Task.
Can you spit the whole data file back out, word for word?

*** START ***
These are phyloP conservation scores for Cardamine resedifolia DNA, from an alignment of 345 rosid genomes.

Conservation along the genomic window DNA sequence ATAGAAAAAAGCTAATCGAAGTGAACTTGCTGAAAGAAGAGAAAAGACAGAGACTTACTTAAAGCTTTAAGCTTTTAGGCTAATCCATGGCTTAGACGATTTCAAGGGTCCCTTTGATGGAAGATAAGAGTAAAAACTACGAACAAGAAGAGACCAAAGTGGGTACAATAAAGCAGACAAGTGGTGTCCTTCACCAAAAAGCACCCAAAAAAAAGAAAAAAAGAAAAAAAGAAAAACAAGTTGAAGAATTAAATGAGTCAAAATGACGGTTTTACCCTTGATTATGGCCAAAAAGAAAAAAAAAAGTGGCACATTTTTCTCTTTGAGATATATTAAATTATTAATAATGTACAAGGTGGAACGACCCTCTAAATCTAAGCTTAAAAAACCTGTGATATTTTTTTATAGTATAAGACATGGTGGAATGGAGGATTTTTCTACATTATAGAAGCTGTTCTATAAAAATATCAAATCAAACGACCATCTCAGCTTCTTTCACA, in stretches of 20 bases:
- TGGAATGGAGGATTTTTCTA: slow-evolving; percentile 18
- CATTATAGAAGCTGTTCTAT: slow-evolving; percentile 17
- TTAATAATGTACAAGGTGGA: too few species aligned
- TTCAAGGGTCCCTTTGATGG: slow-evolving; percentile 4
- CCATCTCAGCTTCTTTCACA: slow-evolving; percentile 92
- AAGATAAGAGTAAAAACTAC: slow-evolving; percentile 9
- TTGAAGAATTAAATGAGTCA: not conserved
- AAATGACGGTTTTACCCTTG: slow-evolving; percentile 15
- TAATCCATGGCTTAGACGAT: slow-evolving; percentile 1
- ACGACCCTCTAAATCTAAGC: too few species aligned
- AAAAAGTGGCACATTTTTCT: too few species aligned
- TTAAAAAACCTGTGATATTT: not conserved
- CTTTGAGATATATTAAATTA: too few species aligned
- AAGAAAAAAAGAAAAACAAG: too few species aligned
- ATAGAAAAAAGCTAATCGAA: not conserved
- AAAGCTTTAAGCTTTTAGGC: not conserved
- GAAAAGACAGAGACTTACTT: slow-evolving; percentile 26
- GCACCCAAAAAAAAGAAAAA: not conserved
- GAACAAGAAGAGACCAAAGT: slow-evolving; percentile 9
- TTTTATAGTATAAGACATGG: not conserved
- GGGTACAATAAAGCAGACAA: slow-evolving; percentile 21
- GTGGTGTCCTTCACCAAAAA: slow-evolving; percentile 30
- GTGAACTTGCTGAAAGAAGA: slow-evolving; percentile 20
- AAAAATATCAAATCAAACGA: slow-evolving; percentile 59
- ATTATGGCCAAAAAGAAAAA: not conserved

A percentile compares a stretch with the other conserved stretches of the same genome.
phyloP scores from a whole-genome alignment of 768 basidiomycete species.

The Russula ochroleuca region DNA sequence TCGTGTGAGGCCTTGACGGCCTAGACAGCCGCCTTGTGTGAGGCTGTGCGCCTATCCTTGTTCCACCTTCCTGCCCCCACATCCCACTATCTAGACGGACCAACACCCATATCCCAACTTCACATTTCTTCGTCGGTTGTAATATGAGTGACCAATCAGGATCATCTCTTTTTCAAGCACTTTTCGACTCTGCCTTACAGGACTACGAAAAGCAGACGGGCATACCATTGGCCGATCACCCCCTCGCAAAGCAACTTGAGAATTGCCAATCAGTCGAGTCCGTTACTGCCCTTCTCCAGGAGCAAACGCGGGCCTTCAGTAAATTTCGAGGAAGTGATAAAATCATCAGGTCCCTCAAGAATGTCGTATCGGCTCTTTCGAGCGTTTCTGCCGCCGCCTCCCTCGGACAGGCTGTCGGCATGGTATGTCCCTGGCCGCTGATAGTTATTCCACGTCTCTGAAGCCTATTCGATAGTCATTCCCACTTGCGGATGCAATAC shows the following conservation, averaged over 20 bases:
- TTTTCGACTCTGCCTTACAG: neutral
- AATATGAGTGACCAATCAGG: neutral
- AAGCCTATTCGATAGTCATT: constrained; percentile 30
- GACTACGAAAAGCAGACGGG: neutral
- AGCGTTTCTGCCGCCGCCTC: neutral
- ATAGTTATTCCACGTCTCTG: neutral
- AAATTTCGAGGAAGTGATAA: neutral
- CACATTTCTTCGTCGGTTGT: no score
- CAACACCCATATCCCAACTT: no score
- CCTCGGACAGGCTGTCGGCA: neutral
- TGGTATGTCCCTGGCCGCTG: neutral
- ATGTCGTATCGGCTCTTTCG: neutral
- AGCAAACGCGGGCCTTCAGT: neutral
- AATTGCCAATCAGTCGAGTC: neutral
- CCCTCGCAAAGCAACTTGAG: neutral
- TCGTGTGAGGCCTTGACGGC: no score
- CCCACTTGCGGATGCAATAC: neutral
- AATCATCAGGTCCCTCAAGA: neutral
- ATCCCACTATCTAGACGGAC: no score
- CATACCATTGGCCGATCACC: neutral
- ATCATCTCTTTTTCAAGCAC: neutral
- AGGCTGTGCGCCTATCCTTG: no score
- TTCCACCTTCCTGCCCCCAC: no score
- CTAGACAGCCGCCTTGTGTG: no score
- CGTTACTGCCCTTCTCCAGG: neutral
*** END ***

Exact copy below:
These are phyloP conservation scores for Cardamine resedifolia DNA, from an alignment of 345 rosid genomes.

Conservation along the genomic window DNA sequence ATAGAAAAAAGCTAATCGAAGTGAACTTGCTGAAAGAAGAGAAAAGACAGAGACTTACTTAAAGCTTTAAGCTTTTAGGCTAATCCATGGCTTAGACGATTTCAAGGGTCCCTTTGATGGAAGATAAGAGTAAAAACTACGAACAAGAAGAGACCAAAGTGGGTACAATAAAGCAGACAAGTGGTGTCCTTCACCAAAAAGCACCCAAAAAAAAGAAAAAAAGAAAAAAAGAAAAACAAGTTGAAGAATTAAATGAGTCAAAATGACGGTTTTACCCTTGATTATGGCCAAAAAGAAAAAAAAAAGTGGCACATTTTTCTCTTTGAGATATATTAAATTATTAATAATGTACAAGGTGGAACGACCCTCTAAATCTAAGCTTAAAAAACCTGTGATATTTTTTTATAGTATAAGACATGGTGGAATGGAGGATTTTTCTACATTATAGAAGCTGTTCTATAAAAATATCAAATCAAACGACCATCTCAGCTTCTTTCACA, in stretches of 20 bases:
- TGGAATGGAGGATTTTTCTA: slow-evolving; percentile 18
- CATTATAGAAGCTGTTCTAT: slow-evolving; percentile 17
- TTAATAATGTACAAGGTGGA: too few species aligned
- TTCAAGGGTCCCTTTGATGG: slow-evolving; percentile 4
- CCATCTCAGCTTCTTTCACA: slow-evolving; percentile 92
- AAGATAAGAGTAAAAACTAC: slow-evolving; percentile 9
- TTGAAGAATTAAATGAGTCA: not conserved
- AAATGACGGTTTTACCCTTG: slow-evolving; percentile 15
- TAATCCATGGCTTAGACGAT: slow-evolving; percentile 1
- ACGACCCTCTAAATCTAAGC: too few species aligned
- AAAAAGTGGCACATTTTTCT: too few species aligned
- TTAAAAAACCTGTGATATTT: not conserved
- CTTTGAGATATATTAAATTA: too few species aligned
- AAGAAAAAAAGAAAAACAAG: too few species aligned
- ATAGAAAAAAGCTAATCGAA: not conserved
- AAAGCTTTAAGCTTTTAGGC: not conserved
- GAAAAGACAGAGACTTACTT: slow-evolving; percentile 26
- GCACCCAAAAAAAAGAAAAA: not conserved
- GAACAAGAAGAGACCAAAGT: slow-evolving; percentile 9
- TTTTATAGTATAAGACATGG: not conserved
- GGGTACAATAAAGCAGACAA: slow-evolving; percentile 21
- GTGGTGTCCTTCACCAAAAA: slow-evolving; percentile 30
- GTGAACTTGCTGAAAGAAGA: slow-evolving; percentile 20
- AAAAATATCAAATCAAACGA: slow-evolving; percentile 59
- ATTATGGCCAAAAAGAAAAA: not conserved

A percentile compares a stretch with the other conserved stretches of the same genome.
phyloP scores from a whole-genome alignment of 768 basidiomycete species.

The Russula ochroleuca region DNA sequence TCGTGTGAGGCCTTGACGGCCTAGACAGCCGCCTTGTGTGAGGCTGTGCGCCTATCCTTGTTCCACCTTCCTGCCCCCACATCCCACTATCTAGACGGACCAACACCCATATCCCAACTTCACATTTCTTCGTCGGTTGTAATATGAGTGACCAATCAGGATCATCTCTTTTTCAAGCACTTTTCGACTCTGCCTTACAGGACTACGAAAAGCAGACGGGCATACCATTGGCCGATCACCCCCTCGCAAAGCAACTTGAGAATTGCCAATCAGTCGAGTCCGTTACTGCCCTTCTCCAGGAGCAAACGCGGGCCTTCAGTAAATTTCGAGGAAGTGATAAAATCATCAGGTCCCTCAAGAATGTCGTATCGGCTCTTTCGAGCGTTTCTGCCGCCGCCTCCCTCGGACAGGCTGTCGGCATGGTATGTCCCTGGCCGCTGATAGTTATTCCACGTCTCTGAAGCCTATTCGATAGTCATTCCCACTTGCGGATGCAATAC shows the following conservation, averaged over 20 bases:
- TTTTCGACTCTGCCTTACAG: neutral
- AATATGAGTGACCAATCAGG: neutral
- AAGCCTATTCGATAGTCATT: constrained; percentile 30
- GACTACGAAAAGCAGACGGG: neutral
- AGCGTTTCTGCCGCCGCCTC: neutral
- ATAGTTATTCCACGTCTCTG: neutral
- AAATTTCGAGGAAGTGATAA: neutral
- CACATTTCTTCGTCGGTTGT: no score
- CAACACCCATATCCCAACTT: no score
- CCTCGGACAGGCTGTCGGCA: neutral
- TGGTATGTCCCTGGCCGCTG: neutral
- ATGTCGTATCGGCTCTTTCG: neutral
- AGCAAACGCGGGCCTTCAGT: neutral
- AATTGCCAATCAGTCGAGTC: neutral
- CCCTCGCAAAGCAACTTGAG: neutral
- TCGTGTGAGGCCTTGACGGC: no score
- CCCACTTGCGGATGCAATAC: neutral
- AATCATCAGGTCCCTCAAGA: neutral
- ATCCCACTATCTAGACGGAC: no score
- CATACCATTGGCCGATCACC: neutral
- ATCATCTCTTTTTCAAGCAC: neutral
- AGGCTGTGCGCCTATCCTTG: no score
- TTCCACCTTCCTGCCCCCAC: no score
- CTAGACAGCCGCCTTGTGTG: no score
- CGTTACTGCCCTTCTCCAGG: neutral